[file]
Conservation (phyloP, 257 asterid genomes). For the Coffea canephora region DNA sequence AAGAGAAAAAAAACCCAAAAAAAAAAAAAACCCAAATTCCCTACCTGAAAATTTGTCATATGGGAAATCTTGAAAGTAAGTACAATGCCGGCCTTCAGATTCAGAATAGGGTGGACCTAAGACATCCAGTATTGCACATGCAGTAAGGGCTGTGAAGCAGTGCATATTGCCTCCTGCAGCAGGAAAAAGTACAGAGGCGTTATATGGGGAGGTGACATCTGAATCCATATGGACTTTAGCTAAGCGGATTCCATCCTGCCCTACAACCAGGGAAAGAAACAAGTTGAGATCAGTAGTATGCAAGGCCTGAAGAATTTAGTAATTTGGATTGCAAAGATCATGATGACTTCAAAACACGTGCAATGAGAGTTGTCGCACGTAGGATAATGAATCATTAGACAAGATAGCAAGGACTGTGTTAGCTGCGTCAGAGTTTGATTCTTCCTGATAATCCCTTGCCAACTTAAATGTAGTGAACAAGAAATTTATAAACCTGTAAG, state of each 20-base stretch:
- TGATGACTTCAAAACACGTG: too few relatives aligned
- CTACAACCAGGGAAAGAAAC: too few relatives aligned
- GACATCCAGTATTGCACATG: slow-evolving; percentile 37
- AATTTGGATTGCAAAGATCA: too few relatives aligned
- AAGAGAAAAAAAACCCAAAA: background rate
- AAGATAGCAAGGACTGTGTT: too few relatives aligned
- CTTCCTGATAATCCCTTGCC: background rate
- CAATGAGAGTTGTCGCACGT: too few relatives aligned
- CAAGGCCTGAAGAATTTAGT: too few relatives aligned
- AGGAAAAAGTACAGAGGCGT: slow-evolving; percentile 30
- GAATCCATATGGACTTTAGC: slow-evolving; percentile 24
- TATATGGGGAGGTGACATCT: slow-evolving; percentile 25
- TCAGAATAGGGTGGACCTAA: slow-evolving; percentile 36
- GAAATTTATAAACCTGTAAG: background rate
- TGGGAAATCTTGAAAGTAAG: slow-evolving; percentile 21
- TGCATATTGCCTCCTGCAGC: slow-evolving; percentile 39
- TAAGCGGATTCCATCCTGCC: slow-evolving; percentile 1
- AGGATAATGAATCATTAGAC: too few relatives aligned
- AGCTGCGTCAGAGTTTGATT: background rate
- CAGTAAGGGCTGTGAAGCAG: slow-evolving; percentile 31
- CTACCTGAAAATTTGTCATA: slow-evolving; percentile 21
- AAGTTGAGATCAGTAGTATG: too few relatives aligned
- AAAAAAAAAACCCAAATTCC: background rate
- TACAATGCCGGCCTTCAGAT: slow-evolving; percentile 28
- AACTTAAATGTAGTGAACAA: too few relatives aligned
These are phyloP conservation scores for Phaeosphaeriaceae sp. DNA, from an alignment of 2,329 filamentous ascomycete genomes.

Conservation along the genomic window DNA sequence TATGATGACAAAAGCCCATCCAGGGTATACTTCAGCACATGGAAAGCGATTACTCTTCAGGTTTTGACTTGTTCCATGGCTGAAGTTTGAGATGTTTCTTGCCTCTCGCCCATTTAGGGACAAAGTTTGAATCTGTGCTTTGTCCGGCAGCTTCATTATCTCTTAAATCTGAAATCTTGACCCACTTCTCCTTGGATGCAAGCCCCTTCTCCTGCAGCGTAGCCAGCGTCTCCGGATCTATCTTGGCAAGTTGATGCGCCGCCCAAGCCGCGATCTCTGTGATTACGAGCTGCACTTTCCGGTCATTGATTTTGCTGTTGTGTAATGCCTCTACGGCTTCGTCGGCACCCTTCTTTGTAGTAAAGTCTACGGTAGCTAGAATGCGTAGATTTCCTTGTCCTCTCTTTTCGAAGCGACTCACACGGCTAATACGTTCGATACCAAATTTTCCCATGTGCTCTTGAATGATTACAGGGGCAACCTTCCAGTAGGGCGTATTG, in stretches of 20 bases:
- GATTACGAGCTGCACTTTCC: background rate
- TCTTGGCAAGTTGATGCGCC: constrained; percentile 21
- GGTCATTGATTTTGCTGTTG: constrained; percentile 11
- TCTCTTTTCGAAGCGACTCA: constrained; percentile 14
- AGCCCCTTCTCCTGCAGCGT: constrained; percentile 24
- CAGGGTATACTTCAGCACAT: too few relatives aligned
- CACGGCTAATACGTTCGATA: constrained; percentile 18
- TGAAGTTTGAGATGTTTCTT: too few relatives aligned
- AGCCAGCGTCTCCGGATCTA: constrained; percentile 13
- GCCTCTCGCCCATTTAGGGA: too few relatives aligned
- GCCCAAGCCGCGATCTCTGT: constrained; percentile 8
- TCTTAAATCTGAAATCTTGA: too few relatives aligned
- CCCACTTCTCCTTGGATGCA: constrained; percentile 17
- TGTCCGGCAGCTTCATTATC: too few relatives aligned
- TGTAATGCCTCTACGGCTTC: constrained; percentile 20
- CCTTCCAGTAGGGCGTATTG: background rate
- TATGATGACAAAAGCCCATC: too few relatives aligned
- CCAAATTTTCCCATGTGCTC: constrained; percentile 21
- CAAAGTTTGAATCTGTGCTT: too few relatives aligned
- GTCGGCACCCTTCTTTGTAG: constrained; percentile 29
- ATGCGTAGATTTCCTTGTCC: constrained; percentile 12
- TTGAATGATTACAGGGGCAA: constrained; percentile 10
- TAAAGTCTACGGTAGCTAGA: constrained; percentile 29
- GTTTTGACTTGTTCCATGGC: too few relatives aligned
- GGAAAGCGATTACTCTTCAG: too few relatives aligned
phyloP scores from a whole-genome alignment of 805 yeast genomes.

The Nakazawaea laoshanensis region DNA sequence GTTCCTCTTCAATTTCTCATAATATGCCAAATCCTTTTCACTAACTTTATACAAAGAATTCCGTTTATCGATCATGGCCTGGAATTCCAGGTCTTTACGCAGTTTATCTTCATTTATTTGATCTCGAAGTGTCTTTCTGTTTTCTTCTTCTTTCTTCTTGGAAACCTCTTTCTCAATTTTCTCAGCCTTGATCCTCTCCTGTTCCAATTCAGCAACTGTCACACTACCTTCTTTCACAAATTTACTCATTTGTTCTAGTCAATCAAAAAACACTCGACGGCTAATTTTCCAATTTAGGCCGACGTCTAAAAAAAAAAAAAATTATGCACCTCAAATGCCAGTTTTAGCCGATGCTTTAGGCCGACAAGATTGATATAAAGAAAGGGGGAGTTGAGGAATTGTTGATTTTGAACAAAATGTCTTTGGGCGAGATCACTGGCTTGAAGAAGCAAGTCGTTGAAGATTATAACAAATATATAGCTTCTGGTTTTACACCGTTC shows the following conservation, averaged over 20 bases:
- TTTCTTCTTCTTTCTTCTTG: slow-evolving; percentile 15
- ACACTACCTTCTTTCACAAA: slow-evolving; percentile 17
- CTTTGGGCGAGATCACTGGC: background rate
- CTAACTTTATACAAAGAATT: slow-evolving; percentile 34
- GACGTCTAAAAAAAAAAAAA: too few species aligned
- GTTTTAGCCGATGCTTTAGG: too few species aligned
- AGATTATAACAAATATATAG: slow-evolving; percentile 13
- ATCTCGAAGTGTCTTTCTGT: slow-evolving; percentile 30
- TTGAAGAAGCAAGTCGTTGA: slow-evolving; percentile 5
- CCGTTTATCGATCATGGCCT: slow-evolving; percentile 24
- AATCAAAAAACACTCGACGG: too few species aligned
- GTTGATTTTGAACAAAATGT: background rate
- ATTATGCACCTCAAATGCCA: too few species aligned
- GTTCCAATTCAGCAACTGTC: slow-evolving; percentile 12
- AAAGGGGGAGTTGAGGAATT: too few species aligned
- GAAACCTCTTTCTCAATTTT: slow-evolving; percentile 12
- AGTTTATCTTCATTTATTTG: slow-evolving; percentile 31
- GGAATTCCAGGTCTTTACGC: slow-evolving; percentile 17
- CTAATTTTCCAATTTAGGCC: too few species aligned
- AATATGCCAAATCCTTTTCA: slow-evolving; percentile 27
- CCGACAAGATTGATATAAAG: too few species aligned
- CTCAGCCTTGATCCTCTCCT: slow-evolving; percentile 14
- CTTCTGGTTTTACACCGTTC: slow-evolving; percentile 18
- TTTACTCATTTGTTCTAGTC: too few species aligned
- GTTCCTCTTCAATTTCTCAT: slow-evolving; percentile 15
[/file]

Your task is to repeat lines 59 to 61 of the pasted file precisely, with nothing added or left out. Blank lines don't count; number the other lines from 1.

- CTAACTTTATACAAAGAATT: slow-evolving; percentile 34
- GACGTCTAAAAAAAAAAAAA: too few species aligned
- GTTTTAGCCGATGCTTTAGG: too few species aligned